Atomoxetine for Attention Deficit Hyperactivity Disorder in Adolescents With Substance Use Disorder

This study has been completed.
Sponsor:
Collaborator:
American Academy of Child Adolescent Psychiatry.
Information provided by:
Denver Health and Hospital Authority
ClinicalTrials.gov Identifier:
NCT00399763
First received: November 13, 2006
Last updated: October 2, 2008
Last verified: October 2008

November 13, 2006
October 2, 2008
September 2005
February 2008   (final data collection date for primary outcome measure)
DSM-IV checklist [ Time Frame: 12 weeks ] [ Designated as safety issue: No ]
  • DSM-IV checklist
  • Side Effect Form for Children and Adolescents
Complete list of historical versions of study NCT00399763 on ClinicalTrials.gov Archive Site
  • Time Line Followback Interview [ Time Frame: 12 weeks ] [ Designated as safety issue: No ]
  • CBT Session Adherence [ Time Frame: 12 weeks ] [ Designated as safety issue: No ]
  • Marijuana craving [ Time Frame: 12 weeks ] [ Designated as safety issue: No ]
  • HIV risk [ Time Frame: 12 weeks ] [ Designated as safety issue: No ]
  • Ethics questionnaire [ Time Frame: 12 weeks ] [ Designated as safety issue: No ]
  • Side Effect Form for Children and Adolescents [ Time Frame: 12 weeks ] [ Designated as safety issue: Yes ]
  • Time Line Followback Interview
  • CBT Session Adherence
  • Marijuana craving
  • HIV risk
  • Ethics questionnaire
Not Provided
Not Provided
 
Atomoxetine for Attention Deficit Hyperactivity Disorder in Adolescents With Substance Use Disorder
A Randomized, Placebo-Controlled Trial of Atomoxetine for Attention Deficit Hyperactivity Disorder in Adolescents With Substance Use Disorder (SUD)

The purpose of this study is to find out whether atomoxetine (also called Strattera) helps teenagers (12-19) with Attention Deficit Hyperactivity Disorder (ADHD) and drug/alcohol problems.

Evidence-based psychosocial treatments have recently been developed. However, very little data exist on the use of pharmacotherapy for adolescents SUD (Substance Use Disorder). One promising pharmacotherapy approach is to treat co-occuring psychiatric disorders. A common co-occurring disorder in adolescent SUD is attention-deficit/hyperactivity disorder (ADHD). Fortunately, new ADHD medications, such as atomoxetine, that do not have addictive potential are now available. However, all controlled studies of atomoxetine have specifically excluded teens with SUD. Therefore, little data exist on the safety and efficacy of the medication in this population. This research project will address the important research gap with the specific aim: to conduct a randomized, placebo-controlled trial of atomoxetine for ADHD in teens with SUD.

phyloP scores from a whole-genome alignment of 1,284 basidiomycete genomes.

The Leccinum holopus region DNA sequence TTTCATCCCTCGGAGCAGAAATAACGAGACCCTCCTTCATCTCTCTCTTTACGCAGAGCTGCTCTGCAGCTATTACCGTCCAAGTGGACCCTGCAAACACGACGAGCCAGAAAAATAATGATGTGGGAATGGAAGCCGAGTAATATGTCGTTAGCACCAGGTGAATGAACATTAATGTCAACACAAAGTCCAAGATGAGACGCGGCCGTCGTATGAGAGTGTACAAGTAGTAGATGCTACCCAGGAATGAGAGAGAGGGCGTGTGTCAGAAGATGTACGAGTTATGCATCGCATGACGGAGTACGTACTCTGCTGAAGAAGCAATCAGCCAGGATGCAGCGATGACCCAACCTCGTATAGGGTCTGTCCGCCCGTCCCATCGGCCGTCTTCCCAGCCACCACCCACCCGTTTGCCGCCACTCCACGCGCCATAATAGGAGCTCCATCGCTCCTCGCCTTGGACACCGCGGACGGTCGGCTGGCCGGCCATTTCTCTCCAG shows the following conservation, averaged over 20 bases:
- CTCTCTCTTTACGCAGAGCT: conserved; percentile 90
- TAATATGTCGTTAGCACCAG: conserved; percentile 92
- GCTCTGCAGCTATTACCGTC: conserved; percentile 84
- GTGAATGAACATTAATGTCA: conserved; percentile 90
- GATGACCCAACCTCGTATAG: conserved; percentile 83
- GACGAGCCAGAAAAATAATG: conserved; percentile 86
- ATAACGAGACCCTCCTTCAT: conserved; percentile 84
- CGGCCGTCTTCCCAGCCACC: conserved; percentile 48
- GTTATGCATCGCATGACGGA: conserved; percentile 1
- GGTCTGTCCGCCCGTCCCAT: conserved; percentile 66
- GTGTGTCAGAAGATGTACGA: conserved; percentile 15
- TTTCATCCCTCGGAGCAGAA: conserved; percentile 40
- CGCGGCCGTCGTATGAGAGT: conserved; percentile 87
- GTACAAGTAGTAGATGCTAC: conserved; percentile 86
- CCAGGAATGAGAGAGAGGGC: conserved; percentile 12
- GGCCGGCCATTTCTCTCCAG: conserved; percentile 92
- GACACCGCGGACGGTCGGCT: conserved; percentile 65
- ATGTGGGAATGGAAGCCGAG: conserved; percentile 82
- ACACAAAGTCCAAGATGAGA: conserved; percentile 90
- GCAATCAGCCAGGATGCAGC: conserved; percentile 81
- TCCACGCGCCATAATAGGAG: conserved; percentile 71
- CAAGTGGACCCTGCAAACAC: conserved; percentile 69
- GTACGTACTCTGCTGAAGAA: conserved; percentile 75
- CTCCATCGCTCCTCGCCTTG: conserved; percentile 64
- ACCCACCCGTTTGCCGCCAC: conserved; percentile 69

Interventional
Not Provided
Allocation: Randomized
Endpoint Classification: Safety/Efficacy Study
Intervention Model: Parallel Assignment
Masking: Double Blind (Subject, Investigator)
Primary Purpose: Treatment
  • Attention Deficit Hyperactivity Disorder
  • Substance Abuse
Drug: Atomoxetine
atomoxetine/placebo
Other Name: Strattera
  • Placebo Comparator: 1
    placebo
    Intervention: Drug: Atomoxetine
  • Experimental: 2
    atomoxetine
    Intervention: Drug: Atomoxetine
Thurstone C, Riggs PD, Salomonsen-Sautel S, Mikulich-Gilbertson SK. Randomized, controlled trial of atomoxetine for attention-deficit/hyperactivity disorder in adolescents with substance use disorder. J Am Acad Child Adolesc Psychiatry. 2010 Jun;49(6):573-82. doi: 10.1016/j.jaac.2010.02.013.

*   Includes publications given by the data provider as well as publications identified by ClinicalTrials.gov Identifier (NCT Number) in Medline.
 
Completed
70
February 2008
February 2008   (final data collection date for primary outcome measure)

Inclusion Criteria:

  • Age 12-19
  • Provided assent/consent
  • ADHD by KSADS
  • DSM-IV checklist <=22
  • At least one non-nicotine SUD by KSADS
  • Plans to live locally for 4 months
  • Willing to participate in CBT

Exclusion Criteria:

  • No mental illness that cannot be managed as an outpatient or without concurrent psychotropic medication
  • No allergy to atomoxetine
  • No narrow angle glaucoma
  • No serious medical illness
  • Not pregnant
  • Not unwilling to use an effective form of contraception during the trial
  • No SUD that cannot be managed as an outpatient or without concurrent psychotropic medication
Both
12 Years to 19 Years
Yes
Contact information is only displayed when the study is recruiting subjects
United States
 
NCT00399763
05-0563
No
Christian Thurstone, Denver Health
Denver Health and Hospital Authority
American Academy of Child Adolescent Psychiatry.
Principal Investigator: Christian C Thurstone, MD Denver Health
Denver Health and Hospital Authority
October 2008

ICMJE     Data element required by the International Committee of Medical Journal Editors and the World Health Organization ICTRP